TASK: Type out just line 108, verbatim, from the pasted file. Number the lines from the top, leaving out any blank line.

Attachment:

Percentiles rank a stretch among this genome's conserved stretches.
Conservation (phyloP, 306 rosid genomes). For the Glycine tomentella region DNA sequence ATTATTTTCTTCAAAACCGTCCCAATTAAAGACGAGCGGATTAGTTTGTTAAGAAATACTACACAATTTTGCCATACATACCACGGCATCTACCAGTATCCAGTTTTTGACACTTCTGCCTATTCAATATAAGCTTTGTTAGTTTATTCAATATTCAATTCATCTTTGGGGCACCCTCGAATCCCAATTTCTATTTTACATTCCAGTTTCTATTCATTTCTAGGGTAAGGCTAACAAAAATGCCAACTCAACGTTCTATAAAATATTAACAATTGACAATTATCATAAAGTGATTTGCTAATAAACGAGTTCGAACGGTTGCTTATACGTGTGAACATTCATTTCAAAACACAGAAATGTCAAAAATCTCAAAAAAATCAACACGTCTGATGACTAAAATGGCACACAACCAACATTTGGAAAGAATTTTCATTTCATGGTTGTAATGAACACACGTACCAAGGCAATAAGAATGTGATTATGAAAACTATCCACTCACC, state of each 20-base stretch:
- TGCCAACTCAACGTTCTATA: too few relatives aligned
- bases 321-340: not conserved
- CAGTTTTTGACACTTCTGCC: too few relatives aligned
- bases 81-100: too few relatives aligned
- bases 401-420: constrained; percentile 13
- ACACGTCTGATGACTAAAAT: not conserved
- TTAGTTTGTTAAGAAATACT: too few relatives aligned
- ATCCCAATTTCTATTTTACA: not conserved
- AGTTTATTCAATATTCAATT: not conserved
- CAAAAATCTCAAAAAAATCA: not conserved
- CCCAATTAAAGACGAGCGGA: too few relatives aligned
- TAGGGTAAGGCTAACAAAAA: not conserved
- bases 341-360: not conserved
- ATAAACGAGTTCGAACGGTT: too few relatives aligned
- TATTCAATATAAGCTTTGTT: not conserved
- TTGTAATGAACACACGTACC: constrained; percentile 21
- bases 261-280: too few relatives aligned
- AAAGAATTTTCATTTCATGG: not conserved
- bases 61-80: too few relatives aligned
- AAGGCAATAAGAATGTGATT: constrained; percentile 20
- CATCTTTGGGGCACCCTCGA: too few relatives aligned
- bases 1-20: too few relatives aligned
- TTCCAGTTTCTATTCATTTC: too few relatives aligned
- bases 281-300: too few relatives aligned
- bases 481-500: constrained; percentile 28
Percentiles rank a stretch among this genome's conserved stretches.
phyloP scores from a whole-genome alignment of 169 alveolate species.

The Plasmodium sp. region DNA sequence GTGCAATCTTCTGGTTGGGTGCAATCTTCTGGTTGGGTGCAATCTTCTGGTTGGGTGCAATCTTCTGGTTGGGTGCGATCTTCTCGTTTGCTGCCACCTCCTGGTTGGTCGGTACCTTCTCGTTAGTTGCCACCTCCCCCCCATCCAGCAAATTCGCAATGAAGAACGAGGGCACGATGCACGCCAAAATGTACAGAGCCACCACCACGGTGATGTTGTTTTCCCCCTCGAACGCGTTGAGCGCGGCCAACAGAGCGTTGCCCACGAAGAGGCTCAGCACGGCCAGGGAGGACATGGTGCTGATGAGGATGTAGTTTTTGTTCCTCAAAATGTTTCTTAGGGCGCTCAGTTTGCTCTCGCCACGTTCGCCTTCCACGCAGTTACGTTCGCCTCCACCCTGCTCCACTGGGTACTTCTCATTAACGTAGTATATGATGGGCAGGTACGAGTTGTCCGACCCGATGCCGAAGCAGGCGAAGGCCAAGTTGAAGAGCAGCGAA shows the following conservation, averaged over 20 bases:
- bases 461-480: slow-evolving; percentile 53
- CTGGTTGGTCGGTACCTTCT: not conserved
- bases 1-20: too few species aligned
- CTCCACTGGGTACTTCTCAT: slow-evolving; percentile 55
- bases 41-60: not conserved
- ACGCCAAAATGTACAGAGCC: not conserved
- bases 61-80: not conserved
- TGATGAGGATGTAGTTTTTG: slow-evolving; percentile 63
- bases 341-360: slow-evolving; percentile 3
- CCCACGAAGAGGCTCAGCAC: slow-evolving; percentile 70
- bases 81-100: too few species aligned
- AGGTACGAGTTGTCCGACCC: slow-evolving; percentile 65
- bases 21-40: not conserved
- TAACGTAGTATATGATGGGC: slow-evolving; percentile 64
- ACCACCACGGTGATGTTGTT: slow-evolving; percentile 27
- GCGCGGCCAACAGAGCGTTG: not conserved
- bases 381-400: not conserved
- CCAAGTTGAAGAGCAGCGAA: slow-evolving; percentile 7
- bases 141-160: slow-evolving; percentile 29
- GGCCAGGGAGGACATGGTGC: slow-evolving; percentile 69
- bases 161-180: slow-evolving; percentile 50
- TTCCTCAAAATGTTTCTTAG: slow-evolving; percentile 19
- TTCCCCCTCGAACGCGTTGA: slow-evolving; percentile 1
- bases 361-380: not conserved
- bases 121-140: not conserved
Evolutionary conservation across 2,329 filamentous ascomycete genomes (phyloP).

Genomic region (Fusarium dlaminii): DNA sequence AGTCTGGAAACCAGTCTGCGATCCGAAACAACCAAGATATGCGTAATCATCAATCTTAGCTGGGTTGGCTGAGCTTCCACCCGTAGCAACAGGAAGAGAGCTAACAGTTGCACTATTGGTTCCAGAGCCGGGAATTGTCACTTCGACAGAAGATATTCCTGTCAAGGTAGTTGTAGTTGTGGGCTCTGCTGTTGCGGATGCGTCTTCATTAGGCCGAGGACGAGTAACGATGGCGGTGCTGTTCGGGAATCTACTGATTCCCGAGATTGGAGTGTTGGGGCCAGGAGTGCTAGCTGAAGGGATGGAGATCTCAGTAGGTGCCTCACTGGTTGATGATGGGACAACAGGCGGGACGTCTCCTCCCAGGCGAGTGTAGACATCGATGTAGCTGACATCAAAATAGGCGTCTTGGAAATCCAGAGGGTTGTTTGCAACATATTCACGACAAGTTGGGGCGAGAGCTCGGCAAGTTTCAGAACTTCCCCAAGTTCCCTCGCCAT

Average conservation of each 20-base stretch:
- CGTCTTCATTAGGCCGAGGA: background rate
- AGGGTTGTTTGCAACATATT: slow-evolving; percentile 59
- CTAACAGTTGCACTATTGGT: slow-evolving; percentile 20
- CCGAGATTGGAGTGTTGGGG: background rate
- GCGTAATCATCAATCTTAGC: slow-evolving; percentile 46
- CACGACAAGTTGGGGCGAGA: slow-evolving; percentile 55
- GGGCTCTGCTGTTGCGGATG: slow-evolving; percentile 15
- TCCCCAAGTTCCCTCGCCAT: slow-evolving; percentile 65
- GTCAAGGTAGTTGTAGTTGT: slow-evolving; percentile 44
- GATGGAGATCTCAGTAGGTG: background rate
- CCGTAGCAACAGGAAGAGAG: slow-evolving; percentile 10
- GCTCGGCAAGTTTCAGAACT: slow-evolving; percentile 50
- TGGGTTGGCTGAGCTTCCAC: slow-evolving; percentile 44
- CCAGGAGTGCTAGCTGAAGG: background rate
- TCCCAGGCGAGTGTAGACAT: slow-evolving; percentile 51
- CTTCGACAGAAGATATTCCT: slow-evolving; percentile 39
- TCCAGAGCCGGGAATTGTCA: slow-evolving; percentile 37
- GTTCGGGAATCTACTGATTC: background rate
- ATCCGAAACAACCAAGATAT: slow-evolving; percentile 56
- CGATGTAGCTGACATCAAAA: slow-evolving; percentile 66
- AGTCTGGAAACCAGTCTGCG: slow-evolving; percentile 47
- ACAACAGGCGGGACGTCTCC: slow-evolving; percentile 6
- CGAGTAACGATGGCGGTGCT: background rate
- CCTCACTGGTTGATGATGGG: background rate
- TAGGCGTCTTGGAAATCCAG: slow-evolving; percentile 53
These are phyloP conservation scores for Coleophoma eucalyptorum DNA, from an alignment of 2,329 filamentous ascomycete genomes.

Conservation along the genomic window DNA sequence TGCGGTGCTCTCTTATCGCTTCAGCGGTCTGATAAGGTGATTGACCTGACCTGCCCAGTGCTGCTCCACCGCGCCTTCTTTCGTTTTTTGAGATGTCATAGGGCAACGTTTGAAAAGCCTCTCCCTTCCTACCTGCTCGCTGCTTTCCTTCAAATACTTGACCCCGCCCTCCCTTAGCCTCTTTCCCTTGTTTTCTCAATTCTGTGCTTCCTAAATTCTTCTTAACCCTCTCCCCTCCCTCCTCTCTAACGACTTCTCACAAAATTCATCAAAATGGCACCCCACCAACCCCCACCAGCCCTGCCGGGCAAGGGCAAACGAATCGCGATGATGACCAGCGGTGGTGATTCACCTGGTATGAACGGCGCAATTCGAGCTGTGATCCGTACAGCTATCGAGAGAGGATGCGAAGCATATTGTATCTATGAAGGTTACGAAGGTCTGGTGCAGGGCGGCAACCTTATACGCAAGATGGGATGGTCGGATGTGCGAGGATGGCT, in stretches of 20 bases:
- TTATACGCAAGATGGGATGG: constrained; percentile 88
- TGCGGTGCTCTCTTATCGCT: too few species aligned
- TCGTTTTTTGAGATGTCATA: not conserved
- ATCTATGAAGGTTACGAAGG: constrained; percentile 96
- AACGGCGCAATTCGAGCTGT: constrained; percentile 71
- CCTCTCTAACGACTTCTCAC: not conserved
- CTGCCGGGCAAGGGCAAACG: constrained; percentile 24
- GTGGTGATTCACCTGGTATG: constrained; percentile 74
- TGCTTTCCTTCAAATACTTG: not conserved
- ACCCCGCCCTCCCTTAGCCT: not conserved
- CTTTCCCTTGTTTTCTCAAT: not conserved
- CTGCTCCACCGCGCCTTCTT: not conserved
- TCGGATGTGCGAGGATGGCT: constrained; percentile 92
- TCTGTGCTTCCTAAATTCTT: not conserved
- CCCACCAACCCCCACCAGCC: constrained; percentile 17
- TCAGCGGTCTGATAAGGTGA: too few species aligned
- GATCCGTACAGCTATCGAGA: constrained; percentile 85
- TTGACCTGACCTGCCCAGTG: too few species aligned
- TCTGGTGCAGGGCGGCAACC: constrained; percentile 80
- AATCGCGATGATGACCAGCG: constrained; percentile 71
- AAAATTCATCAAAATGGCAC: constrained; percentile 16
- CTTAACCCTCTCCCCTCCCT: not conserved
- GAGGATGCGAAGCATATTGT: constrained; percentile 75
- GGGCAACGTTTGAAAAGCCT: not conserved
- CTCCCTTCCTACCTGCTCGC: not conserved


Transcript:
- GAGGATGCGAAGCATATTGT: constrained; percentile 75